PRINCE EDWARD ISLAND, Canada, an insular province of the Dominion, and the smallest in area and population, in the southern part of the Gulf of Saint Lawrence, separated east to west from Cape Breton Island, Nova Scotia and New Brunswick by the curving Northumberland Strait, from 10 to 30 miles wide. The greatest length of Prince Edward Island on a curve is about 150 miles, breadth varying from 4 to 34 miles, area, 2,184 square miles; it is the smallest province of the Dominion. The capital is Charlottetown (q.v.) which is connected by rail with all the princi pal points of the island. Other towns are Suni merside, Georgetown and Souris.
Topography, Physical Features and Nat ural The coast-line presents a re markable succession of large bays and pro jecting headlands. Of the latter the most prominent are North Cape on the northwest, West Cape on the southwest and East Cape on the northeast; the lareest bays are those of Richmond on the northwest, Egmont and Be deque on the southwest, Hillsborough on the south and Cardigan on the cast. The surface undulates gently, nowhere rising so high as to become mountainous, or sinking so low as to form a monotonous flat. The soil consists gen erally of a light reddish loam, sometimes ap proaching to a strong clay, but more frequently of a light and sandy texture. The prevailing rock is a Triassic reddish sandstone. The island is well watered by numerous streams and springs. At one time the whole island was densely covered with beech, maple, fir and other trees, and it is still well wooded, only about two-thirds of the area having been cleared. There are no minerals of any importance. The fisheries are valuable • the total value of the catch was $933,682. The most valuable item is the lobster, followed by the mackerel, cod, her ring and hake.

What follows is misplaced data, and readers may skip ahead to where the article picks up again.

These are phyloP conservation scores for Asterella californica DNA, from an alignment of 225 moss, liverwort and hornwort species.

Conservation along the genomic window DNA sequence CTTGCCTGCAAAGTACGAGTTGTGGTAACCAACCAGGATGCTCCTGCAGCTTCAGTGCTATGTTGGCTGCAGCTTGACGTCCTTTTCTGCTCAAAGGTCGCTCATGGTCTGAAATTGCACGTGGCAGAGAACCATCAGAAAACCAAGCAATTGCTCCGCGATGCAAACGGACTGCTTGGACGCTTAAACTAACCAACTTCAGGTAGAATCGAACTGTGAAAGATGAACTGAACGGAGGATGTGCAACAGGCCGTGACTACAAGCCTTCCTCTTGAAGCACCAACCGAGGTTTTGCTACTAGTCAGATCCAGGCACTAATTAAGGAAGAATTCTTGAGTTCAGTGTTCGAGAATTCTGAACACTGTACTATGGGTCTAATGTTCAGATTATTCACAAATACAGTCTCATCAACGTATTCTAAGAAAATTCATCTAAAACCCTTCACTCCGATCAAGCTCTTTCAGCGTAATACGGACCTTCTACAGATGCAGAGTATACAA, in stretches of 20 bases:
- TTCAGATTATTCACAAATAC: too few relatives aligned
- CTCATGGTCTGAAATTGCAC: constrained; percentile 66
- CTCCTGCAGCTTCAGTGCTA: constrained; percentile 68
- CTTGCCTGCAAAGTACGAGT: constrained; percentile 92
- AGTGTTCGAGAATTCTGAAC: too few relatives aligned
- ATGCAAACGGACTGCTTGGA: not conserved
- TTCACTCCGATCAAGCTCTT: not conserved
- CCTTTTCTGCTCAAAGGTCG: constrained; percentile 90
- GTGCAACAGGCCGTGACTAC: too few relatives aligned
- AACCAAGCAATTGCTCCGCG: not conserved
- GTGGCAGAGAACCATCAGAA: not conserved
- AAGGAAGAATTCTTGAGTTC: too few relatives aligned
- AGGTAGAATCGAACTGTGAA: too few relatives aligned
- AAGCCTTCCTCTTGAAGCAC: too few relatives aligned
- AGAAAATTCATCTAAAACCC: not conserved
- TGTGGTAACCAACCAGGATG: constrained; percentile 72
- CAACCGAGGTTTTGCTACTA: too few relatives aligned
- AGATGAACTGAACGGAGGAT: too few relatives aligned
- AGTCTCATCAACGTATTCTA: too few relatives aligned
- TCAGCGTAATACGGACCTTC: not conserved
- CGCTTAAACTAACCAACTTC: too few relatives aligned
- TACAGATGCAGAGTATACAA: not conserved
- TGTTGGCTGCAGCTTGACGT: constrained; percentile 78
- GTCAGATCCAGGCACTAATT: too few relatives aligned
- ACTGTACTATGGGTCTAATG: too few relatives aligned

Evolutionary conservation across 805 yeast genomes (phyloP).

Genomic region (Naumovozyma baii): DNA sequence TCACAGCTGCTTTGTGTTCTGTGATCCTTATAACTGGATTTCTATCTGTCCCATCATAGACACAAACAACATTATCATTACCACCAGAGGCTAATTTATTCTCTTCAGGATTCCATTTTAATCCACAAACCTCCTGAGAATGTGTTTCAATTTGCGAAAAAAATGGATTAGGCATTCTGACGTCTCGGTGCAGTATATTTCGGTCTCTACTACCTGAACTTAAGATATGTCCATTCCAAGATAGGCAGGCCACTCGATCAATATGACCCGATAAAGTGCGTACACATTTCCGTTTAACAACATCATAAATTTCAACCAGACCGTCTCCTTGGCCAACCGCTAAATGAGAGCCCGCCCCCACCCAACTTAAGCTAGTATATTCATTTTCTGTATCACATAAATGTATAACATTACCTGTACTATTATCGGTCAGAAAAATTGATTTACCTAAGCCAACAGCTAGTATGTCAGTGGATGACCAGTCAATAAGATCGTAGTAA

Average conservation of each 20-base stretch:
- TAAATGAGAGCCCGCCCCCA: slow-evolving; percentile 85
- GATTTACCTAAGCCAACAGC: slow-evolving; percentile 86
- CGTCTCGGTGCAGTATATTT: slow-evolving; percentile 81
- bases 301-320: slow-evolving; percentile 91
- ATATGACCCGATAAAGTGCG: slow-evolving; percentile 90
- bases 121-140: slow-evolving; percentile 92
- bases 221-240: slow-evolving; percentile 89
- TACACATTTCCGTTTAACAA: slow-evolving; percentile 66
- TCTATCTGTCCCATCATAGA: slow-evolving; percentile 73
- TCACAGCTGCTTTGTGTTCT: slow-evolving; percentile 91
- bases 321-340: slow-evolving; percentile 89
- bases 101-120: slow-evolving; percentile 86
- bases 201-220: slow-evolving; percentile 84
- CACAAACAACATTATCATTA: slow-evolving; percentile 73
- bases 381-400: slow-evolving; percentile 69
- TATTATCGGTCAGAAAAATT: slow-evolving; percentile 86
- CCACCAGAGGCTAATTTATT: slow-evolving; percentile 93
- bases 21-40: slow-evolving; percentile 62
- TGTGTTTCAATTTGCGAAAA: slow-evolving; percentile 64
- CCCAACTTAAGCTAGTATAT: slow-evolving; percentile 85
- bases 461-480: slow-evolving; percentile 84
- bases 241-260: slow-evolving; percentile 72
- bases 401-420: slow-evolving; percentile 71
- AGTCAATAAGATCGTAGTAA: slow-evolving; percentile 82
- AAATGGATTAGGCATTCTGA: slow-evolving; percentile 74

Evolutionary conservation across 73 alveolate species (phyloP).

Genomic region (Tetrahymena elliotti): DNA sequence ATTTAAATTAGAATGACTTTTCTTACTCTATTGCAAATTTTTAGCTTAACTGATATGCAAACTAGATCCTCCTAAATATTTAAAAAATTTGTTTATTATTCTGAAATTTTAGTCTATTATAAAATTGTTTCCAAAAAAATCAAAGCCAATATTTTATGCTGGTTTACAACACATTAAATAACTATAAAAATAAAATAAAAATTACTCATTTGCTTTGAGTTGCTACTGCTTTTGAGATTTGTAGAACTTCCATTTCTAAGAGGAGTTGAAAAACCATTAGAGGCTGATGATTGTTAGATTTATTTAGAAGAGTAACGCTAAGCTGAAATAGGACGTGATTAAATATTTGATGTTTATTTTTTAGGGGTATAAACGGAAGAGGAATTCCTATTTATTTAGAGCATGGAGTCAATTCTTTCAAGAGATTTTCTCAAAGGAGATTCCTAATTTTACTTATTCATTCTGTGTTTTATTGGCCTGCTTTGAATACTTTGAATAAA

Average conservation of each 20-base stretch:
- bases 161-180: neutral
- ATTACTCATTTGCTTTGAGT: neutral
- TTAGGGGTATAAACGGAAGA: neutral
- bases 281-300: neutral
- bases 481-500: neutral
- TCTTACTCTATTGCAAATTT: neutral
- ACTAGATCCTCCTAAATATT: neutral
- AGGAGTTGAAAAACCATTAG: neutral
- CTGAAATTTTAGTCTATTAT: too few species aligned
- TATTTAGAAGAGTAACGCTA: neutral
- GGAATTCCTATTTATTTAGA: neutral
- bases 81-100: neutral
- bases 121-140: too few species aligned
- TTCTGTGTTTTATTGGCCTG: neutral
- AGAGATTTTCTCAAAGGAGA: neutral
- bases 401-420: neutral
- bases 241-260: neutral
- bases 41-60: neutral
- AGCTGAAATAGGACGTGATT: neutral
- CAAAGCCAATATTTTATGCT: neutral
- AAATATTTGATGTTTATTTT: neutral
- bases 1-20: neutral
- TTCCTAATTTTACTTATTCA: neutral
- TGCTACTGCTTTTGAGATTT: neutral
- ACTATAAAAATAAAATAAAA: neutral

Climate.— The climate is much milder than that of the adjoining continent, and the air, gen erally free from the fogs which spread along the shores of Cape Breton and Nova Scotia, is remarkably salubrious. During the greater part of July, August and September the thermometer during the hotter hours of the day seldom varies more than from 75° to F.
Agriculture.— The island is eminently agri cultural and pastoral. Of its total area of 1,397,991 acres, very little is unsuitable for cultivation, but little more than half the area is under cultivation for field crops. The prin cipal products are oats, wheat, potatoes, turnips, apples, etc. In 1916 7,413,000 bushels of oats were raised, of a value of $4,522,000; 578,000 bushels of wheat of a value of $879,000; 6,386, 000 bushels of potatoes, of a value of $3,321, 000; and 338,000 tons of hay and clover of a value of $3,907,000. Good breeds of horses, cattle, sheep and swine are reared, and dairy farming has become a thriving industry; large quantities of cream, butter and cheese being manufactured, the dairy products in 1916 being valued at $593,659. A recent and flourishing industry is the breeding in captivity of the silver black fox.